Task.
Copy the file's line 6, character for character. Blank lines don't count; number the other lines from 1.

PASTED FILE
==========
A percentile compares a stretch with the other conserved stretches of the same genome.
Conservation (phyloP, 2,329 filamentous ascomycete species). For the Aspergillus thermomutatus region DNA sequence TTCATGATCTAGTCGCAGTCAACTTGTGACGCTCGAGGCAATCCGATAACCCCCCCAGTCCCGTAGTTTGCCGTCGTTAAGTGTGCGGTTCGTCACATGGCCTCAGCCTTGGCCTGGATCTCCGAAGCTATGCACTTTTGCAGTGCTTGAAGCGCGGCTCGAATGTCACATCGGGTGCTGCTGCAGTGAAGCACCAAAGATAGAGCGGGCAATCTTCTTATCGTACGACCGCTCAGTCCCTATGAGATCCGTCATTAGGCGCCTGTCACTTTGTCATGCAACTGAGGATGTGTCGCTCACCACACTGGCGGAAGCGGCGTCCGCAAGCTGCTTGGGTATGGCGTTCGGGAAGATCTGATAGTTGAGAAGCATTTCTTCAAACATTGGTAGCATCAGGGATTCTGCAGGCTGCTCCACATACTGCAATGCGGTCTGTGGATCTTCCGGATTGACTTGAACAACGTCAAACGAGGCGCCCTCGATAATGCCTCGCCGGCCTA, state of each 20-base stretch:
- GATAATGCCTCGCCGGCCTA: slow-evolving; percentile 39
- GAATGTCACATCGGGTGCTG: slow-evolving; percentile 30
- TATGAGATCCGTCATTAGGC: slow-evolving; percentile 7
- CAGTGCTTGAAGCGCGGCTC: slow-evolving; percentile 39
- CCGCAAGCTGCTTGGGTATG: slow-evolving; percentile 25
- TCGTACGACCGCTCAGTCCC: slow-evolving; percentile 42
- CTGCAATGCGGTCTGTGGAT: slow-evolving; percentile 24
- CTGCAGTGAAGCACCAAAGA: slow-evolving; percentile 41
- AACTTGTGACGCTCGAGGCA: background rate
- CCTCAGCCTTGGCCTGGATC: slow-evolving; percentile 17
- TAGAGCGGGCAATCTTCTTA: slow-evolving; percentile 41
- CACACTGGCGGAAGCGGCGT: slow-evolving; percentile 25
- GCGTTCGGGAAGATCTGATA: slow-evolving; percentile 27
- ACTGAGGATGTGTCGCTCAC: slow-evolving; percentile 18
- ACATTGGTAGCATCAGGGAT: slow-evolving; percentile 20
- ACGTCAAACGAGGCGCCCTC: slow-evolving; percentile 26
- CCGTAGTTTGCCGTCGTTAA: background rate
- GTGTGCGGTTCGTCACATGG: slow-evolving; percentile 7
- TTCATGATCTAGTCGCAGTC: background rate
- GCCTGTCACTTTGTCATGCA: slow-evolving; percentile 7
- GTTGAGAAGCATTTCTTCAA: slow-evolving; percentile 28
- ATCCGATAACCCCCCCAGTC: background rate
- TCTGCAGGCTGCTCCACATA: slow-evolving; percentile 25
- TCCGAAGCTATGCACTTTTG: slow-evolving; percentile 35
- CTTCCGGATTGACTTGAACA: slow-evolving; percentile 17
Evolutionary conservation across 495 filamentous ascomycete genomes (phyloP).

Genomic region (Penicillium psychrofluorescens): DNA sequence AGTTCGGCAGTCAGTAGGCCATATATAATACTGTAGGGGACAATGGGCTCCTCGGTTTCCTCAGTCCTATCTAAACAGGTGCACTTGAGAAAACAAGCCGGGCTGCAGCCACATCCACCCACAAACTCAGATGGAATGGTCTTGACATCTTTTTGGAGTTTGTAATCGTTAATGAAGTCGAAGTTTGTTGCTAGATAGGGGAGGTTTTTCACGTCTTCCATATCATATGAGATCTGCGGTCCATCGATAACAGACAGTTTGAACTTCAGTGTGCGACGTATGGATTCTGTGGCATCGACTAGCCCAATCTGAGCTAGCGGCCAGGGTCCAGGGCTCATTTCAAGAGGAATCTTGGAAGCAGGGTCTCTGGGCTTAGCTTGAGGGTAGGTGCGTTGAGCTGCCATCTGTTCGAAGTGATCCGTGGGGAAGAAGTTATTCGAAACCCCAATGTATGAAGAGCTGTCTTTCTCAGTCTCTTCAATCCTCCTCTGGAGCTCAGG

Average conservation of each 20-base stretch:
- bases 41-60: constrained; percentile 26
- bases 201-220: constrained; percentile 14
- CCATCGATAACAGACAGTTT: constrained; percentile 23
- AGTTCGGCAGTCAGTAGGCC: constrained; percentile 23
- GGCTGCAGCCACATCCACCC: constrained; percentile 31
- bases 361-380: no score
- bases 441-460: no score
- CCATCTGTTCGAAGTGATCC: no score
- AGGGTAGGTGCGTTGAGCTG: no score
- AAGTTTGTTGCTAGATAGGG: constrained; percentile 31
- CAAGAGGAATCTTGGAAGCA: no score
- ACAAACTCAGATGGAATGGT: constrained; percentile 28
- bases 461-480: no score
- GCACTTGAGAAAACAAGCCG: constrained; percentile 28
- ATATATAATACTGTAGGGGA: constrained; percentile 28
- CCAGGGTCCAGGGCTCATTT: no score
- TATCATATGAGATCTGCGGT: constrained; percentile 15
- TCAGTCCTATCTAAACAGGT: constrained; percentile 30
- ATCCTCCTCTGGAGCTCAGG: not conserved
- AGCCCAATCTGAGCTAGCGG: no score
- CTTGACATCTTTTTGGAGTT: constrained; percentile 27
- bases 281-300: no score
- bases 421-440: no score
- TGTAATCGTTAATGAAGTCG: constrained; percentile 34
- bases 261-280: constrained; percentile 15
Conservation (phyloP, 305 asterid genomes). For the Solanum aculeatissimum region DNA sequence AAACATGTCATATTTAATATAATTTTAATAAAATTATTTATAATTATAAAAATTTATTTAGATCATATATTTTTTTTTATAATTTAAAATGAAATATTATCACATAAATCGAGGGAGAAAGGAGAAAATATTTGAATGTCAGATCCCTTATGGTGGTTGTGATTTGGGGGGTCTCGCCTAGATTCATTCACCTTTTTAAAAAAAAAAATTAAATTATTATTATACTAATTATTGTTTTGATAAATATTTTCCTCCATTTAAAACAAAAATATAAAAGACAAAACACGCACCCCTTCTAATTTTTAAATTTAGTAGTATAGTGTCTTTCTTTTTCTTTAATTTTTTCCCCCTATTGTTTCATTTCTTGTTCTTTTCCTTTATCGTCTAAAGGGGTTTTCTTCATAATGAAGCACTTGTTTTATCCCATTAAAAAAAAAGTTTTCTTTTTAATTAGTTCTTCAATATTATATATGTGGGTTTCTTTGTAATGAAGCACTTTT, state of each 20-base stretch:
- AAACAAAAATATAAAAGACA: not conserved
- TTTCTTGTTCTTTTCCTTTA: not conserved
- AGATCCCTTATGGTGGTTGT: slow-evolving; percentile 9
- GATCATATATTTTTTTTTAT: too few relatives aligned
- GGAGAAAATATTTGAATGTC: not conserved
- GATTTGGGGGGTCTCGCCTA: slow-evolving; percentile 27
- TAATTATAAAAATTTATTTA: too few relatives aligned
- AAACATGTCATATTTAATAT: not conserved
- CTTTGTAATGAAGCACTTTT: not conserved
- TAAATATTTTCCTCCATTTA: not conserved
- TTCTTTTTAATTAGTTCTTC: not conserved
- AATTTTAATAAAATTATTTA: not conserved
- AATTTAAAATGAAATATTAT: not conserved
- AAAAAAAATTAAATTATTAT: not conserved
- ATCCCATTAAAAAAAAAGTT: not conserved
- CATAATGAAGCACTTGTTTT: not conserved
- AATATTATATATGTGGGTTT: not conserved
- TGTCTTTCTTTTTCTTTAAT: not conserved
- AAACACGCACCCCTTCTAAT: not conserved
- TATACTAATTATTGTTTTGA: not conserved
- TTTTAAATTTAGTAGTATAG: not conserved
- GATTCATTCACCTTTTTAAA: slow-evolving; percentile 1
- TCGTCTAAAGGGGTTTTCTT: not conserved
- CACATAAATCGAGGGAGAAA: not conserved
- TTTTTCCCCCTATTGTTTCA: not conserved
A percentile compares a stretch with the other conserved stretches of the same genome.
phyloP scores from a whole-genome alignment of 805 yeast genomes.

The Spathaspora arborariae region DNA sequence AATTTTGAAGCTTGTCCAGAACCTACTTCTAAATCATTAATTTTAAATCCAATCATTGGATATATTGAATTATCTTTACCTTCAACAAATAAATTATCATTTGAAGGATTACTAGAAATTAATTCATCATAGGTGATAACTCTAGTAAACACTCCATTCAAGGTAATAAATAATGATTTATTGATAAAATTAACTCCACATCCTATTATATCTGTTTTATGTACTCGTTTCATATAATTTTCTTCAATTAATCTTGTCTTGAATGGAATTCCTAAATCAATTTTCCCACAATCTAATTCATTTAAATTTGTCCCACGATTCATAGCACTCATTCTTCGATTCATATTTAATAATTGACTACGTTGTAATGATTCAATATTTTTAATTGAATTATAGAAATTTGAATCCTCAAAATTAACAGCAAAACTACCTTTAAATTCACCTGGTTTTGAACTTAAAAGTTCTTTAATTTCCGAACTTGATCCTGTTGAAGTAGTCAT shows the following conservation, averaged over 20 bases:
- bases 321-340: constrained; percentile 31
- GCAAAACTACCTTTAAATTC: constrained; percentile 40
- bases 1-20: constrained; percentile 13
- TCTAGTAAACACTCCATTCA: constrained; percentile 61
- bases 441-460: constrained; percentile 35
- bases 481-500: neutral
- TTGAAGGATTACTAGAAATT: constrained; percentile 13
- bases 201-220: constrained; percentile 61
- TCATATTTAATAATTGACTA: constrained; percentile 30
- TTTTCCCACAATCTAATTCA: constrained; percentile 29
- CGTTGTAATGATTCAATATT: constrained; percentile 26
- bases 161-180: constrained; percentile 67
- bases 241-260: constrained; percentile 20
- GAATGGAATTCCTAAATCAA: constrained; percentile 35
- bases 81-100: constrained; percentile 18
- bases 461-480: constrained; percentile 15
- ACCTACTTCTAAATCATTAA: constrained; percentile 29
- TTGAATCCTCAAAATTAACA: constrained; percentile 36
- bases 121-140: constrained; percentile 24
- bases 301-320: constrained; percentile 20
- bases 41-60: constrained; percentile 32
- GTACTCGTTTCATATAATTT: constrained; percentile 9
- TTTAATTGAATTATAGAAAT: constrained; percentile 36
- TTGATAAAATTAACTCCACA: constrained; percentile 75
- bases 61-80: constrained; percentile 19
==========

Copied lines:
- CAGTGCTTGAAGCGCGGCTC: slow-evolving; percentile 39